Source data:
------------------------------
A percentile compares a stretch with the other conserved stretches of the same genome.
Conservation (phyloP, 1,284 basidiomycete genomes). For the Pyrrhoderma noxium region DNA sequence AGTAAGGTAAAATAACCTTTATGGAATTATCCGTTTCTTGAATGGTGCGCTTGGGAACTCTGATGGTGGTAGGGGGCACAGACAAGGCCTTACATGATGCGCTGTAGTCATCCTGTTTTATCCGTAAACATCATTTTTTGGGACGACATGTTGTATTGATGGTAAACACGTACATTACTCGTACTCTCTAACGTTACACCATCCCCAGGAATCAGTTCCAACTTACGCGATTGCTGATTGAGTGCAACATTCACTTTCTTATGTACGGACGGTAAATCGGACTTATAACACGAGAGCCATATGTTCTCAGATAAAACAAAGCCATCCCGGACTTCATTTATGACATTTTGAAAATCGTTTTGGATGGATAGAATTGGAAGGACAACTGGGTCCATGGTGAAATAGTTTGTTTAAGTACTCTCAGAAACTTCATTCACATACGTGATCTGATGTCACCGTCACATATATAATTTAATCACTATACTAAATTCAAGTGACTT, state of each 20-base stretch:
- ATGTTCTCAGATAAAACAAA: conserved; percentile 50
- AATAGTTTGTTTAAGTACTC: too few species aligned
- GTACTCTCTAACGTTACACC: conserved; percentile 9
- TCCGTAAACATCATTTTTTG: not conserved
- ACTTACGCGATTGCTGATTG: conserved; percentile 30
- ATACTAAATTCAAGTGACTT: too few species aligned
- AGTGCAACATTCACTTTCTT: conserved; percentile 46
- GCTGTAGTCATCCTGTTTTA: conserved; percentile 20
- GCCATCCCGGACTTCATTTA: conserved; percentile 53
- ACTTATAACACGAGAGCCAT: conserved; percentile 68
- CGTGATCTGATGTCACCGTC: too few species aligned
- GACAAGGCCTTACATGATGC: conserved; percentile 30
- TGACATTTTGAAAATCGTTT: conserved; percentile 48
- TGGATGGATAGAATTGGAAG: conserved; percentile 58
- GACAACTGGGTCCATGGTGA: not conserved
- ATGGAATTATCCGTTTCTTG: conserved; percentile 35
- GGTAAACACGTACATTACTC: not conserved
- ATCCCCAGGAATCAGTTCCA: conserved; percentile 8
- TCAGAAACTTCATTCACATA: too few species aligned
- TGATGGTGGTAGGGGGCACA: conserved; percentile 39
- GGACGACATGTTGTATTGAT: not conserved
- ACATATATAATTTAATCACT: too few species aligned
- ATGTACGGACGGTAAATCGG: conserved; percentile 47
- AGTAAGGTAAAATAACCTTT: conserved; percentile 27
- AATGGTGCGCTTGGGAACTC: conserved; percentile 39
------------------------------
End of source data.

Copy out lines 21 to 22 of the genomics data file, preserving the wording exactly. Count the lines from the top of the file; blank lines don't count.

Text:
- TCAGAAACTTCATTCACATA: too few species aligned
- TGATGGTGGTAGGGGGCACA: conserved; percentile 39